Chapter 5: Poverty, Inequality, and Development
(Question 1)
Measuring Inequality
1)
Personal or Size distribution of income
2)
Functional or distributive factor share of distribution of income
Size Distribution
•
Deals with individual persons or households and the total incomes they
receive
•
How
and where the income are received does NOT matter
•
Economists then arrange this data into ascending order based on incomes and
divide the groups into quintiles (fifths) or deciles (tenths)
•
A common measure of income inequality can be used is the ratio of incomes
of the top 20% divided by the bottom 40%. This is commonly called
Kuznets
Ratio
Lorenz Curves
•
A graph ( page 197199)
•
The closer the plotted line to the diagonal line the more income equality, the
larger the bend between the plotted and diagonal lines, the more inequality.
Gini Coefficients (an aggregrate inequality measurement)
•
Calculates the ratio of the area between the diagonal and the Lorenz curve
divided by the total area of the half square in which the curve lies.
•
Page 200201
•
The ratio is called the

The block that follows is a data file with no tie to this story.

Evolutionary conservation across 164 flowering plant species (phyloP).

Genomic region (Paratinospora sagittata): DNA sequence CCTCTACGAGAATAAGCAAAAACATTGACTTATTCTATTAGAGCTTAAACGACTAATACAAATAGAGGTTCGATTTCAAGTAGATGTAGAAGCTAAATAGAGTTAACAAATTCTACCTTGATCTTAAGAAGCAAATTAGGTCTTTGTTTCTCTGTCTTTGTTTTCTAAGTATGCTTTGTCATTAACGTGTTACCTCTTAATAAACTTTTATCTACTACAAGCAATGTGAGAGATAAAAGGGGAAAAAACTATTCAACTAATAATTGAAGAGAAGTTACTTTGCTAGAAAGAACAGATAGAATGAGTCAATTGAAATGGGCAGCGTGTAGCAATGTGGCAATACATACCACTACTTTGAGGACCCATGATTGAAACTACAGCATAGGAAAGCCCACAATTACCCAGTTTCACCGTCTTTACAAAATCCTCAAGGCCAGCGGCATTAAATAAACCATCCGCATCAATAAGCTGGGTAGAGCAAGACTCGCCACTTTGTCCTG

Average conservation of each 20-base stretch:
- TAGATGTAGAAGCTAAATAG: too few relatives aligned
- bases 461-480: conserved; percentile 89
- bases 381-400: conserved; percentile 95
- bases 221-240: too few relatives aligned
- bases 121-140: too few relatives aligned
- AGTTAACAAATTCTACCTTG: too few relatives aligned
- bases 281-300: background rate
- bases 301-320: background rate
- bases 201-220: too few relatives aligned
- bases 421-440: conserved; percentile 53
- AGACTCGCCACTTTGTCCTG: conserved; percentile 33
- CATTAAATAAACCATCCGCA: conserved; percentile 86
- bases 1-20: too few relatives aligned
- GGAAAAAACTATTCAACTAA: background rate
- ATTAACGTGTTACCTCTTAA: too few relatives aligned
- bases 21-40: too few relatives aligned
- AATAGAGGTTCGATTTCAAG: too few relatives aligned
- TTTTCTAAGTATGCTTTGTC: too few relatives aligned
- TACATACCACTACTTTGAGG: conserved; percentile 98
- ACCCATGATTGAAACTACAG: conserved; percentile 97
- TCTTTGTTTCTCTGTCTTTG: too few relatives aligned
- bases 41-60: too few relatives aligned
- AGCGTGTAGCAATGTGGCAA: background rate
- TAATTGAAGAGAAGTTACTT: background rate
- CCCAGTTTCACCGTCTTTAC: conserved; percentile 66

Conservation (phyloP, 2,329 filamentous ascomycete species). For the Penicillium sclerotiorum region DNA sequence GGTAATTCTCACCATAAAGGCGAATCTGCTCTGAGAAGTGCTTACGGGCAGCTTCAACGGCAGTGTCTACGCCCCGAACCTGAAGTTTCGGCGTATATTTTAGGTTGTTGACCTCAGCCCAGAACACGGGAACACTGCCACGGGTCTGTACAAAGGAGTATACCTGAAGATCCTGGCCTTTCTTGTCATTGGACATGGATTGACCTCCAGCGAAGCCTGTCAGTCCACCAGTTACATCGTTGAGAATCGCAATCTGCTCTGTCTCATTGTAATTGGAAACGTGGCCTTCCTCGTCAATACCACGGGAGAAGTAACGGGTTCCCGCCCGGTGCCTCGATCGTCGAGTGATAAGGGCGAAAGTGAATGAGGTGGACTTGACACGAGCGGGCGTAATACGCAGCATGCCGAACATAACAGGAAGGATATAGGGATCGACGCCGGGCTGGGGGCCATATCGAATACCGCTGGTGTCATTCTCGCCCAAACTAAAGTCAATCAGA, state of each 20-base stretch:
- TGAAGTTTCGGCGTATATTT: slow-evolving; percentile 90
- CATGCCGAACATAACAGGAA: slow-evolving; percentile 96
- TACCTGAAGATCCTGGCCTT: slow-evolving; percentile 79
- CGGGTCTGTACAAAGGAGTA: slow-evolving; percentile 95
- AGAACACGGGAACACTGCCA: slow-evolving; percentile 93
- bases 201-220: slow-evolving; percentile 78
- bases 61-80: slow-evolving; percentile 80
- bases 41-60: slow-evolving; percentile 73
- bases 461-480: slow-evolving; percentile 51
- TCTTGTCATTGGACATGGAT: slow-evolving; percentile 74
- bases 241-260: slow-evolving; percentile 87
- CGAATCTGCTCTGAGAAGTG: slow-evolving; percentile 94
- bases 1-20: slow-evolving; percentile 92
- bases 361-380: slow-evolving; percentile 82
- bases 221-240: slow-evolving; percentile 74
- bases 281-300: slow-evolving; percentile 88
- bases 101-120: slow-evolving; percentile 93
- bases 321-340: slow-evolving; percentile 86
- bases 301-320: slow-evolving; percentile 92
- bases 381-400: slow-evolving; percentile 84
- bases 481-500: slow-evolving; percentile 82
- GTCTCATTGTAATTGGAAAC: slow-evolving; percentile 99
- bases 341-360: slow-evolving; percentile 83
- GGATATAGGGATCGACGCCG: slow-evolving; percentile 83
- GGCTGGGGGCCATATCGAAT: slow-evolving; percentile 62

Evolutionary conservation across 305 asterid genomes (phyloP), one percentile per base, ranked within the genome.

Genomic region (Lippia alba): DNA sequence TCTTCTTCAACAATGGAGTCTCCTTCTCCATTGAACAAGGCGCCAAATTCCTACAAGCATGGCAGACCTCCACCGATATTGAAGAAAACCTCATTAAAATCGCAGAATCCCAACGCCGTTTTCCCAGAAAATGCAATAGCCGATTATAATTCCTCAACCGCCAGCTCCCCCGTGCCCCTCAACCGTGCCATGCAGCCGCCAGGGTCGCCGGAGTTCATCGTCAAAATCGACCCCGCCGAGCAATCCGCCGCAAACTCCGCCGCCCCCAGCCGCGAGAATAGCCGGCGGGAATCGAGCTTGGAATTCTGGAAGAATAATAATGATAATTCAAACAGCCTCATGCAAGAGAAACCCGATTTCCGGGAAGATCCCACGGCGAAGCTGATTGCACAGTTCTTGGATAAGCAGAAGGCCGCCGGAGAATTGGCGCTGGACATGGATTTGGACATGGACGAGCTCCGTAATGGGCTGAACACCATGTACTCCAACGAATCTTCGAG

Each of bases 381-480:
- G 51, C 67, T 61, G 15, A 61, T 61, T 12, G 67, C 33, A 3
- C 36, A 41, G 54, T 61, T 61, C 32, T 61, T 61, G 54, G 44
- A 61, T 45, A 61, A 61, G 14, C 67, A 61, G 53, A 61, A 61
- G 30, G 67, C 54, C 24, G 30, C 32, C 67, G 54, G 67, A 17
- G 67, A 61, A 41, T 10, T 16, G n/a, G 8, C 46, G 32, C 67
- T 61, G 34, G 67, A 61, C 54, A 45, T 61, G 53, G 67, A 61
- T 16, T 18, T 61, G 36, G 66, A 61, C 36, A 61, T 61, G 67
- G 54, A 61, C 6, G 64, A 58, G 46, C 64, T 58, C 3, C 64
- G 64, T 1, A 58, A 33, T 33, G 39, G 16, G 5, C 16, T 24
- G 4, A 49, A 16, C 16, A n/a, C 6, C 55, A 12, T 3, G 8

Gini Concentration Ratio.
•
0 is a perfect ratio, showing perfect EQUALITY
•
1 is the worst ratio, showing perfect INEQUALITY
•
When comparing changes in one economy or comparing two different
inequalities, if two Lorenz curves cross it means we “need more info” to
determine which is more equal
•
Gini coefficient satisfies four desirable properties
Desirable Properties when measuring equality
1)
Anonymity principle measure of inequality should not depend on who has the
higher income (shouldn’t depend on whether we believe the rich or poor to be
good or bad ppl)
2)
Scale independence principle measure of inequality should not depend on the
size of the economy or the way we measure its income (doesn’t matter
whether economy is rich or poor, using dollars or rupees)
3)
Population independence principle measure of inequality should not be based
on number of income recipients
4)
Transfer principle states that if all else is constant, transferring income from a
richer to a poorer person the resulting income distribution should be more
equal
Functional Distribution
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•
Explains the share of total national income that each of the factors of
production receive (ie: land, labor, capital)
•
Supply and demand curves are assumed to determine unit prices of each
product
•
Wage is measured by total level of employment in each sector to get a
measure of total wage payments
•
Page 201 and 202
•
Fails to take into account the role of nommarket forces such as power in
determining these factor prices. (unions, monopolies, etc)
Measuring Absolute Poverty
•
Absolute poverty people unable to command sufficient resources to satisfy
basic needs
•
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 Spring '08
 gassler
 Economics, per capita

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